On his recent European tour, Tibet's exiled leader preached compassion, but expressed frustration over 'lies and hypocrisy' from Beijing
Toussaint Kluiters/United Photos/REUTERS
China's ramped up criticism of Europe's embrace of the Dalai Lama hasn't effectively blunted popular support here for the exiled Tibetan spiritual leader. And European politicians are still giving him a platform.
During a visit to Europe that ended in Paris Monday, the Tibetan offered a new and more urgent plea for help as well as a break with decades of a "turn the other cheek" policy. The change comes amid a Chinese crackdown in Tibet that began last year over broad dissatisfaction among Tibetans with Chinese policy, and an uprising among monks. [Editor's note: ]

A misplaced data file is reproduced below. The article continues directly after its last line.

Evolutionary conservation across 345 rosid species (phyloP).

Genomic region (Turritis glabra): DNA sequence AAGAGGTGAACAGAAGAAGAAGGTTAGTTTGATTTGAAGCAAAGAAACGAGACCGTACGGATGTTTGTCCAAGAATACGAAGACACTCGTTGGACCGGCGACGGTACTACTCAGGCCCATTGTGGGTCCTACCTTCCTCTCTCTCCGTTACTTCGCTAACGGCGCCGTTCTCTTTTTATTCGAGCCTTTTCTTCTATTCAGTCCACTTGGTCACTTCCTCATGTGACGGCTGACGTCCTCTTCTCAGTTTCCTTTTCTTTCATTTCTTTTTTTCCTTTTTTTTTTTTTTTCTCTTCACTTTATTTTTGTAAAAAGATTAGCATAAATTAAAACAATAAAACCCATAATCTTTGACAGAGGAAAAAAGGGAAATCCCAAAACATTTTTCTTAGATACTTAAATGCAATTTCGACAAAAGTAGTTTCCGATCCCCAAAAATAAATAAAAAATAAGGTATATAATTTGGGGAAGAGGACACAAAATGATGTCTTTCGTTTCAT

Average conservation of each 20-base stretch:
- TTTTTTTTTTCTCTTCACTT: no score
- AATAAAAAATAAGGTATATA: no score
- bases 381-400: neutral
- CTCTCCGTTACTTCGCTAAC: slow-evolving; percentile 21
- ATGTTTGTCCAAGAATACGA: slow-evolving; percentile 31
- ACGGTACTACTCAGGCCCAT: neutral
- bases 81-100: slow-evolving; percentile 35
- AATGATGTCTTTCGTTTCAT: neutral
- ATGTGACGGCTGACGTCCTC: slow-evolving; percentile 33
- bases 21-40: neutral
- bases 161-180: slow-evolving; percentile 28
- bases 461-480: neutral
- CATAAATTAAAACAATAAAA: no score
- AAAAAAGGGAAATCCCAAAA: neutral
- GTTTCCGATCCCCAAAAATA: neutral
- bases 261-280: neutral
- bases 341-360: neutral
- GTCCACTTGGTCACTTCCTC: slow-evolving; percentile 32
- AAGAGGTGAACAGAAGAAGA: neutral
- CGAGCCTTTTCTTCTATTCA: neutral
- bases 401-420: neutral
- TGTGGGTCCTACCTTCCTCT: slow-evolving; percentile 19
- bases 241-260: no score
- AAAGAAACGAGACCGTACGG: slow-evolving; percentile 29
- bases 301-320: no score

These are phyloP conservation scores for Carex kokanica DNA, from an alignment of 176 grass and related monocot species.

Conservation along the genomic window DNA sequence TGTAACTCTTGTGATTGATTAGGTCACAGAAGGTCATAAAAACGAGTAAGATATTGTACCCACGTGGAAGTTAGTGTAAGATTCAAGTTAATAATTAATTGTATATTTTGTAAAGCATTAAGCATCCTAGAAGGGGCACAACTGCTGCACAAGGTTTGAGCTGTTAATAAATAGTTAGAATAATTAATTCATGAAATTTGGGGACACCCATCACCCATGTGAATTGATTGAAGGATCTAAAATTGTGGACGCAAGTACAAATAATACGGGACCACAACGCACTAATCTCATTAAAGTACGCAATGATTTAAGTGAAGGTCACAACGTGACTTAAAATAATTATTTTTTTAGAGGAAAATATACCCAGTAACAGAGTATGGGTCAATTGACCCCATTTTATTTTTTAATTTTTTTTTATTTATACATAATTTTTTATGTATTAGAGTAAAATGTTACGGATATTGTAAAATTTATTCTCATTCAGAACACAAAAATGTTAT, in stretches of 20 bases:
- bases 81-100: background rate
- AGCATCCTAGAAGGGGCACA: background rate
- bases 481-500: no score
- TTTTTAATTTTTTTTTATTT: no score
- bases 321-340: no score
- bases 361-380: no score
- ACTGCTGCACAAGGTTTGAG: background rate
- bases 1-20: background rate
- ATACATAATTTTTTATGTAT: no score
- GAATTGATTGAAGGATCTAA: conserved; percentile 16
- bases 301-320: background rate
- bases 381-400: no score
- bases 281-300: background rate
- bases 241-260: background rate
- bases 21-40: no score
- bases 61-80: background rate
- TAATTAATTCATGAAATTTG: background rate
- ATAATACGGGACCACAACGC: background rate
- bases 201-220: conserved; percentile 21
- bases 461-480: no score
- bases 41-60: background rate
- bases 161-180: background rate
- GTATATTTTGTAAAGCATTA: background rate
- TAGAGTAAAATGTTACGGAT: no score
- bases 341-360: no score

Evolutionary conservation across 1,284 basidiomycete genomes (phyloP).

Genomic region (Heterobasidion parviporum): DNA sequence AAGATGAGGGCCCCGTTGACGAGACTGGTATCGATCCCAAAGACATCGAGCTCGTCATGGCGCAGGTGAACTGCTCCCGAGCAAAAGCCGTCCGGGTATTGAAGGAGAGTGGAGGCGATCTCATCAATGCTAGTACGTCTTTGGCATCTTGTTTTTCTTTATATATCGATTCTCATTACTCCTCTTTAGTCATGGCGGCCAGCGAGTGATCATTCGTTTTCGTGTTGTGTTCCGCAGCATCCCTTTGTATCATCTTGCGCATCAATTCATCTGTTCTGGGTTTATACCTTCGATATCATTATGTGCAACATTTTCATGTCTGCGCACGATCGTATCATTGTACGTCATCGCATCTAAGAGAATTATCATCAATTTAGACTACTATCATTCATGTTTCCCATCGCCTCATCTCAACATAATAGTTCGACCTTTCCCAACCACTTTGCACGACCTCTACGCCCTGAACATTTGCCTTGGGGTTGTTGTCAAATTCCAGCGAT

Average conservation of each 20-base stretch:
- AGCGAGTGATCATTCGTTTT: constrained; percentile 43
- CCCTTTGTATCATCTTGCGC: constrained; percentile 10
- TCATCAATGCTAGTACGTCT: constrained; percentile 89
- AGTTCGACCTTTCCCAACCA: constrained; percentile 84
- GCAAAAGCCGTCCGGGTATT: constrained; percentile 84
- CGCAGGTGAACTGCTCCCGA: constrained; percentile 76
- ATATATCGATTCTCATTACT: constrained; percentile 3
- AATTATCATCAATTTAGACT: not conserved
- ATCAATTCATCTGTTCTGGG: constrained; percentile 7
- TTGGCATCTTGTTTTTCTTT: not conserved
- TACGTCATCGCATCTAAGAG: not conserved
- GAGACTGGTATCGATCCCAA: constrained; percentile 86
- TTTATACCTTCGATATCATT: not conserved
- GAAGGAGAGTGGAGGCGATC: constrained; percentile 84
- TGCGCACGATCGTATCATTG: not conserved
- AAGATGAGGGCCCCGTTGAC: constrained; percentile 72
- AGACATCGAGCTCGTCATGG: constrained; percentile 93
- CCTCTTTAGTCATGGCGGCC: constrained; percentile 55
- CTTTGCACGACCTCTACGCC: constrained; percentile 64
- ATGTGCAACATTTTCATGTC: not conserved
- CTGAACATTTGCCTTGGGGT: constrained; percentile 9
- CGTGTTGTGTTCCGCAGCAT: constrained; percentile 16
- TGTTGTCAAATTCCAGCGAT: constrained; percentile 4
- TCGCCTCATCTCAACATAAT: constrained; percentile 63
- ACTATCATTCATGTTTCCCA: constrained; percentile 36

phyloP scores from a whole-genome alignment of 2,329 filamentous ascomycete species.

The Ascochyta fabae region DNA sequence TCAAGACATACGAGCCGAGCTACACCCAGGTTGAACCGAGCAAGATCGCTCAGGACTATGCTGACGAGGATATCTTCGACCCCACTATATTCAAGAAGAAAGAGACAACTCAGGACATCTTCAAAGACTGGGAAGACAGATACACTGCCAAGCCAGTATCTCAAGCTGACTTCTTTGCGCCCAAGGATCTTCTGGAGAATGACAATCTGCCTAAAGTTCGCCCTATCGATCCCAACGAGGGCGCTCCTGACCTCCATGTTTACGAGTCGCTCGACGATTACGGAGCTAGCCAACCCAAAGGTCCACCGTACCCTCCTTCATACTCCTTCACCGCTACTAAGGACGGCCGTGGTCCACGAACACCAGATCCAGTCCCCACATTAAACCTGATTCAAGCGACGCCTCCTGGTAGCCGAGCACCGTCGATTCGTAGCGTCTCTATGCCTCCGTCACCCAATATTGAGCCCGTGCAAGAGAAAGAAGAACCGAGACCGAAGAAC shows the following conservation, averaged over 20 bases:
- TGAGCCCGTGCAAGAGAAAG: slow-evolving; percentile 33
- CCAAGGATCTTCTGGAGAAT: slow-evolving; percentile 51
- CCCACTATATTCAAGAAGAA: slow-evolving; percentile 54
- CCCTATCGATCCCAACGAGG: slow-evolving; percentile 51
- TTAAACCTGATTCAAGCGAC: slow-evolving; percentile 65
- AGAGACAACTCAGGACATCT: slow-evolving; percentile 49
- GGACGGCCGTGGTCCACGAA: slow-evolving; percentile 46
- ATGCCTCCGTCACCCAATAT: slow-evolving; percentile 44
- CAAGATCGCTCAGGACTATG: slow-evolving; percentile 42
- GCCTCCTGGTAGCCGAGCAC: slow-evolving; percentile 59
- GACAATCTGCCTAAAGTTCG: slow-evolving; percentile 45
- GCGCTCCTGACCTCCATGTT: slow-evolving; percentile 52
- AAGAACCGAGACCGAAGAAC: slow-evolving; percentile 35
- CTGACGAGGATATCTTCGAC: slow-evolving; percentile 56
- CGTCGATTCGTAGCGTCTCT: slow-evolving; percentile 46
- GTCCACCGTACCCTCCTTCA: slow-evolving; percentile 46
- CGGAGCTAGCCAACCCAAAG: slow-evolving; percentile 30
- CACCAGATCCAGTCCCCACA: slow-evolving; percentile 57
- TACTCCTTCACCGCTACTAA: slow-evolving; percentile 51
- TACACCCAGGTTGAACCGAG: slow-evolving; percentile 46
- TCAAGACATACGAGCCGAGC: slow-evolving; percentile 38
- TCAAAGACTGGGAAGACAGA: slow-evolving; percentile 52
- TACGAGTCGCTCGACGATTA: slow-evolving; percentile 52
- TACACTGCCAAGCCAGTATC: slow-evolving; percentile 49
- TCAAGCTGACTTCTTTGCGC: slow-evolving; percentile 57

The Dalai Lama may not be welcome in Tibet's capital of Lhasa. But several European cities have made him an honorary citizen. Rome and Venice gave him the title in February. He is expected to be given the keys to the City of Warsaw in July. On Sunday, he became an honorary citizen of Paris.
But Tibetan advocacy groups are quietly dismayed over a lack of a unified and consistent European policy. In 2007, the Dalai Lama in polls was ranked as the most respected world leader in Europe. He has since fallen to third place – being bumped from the top spot by Barack Obama. (German Chancellor Angela Merkel is No. 2.)
Despite the warm welcomes in Europe, an intense campaign by China to isolate and vilify the Dalai Lama has seemingly spooked many European politicians.
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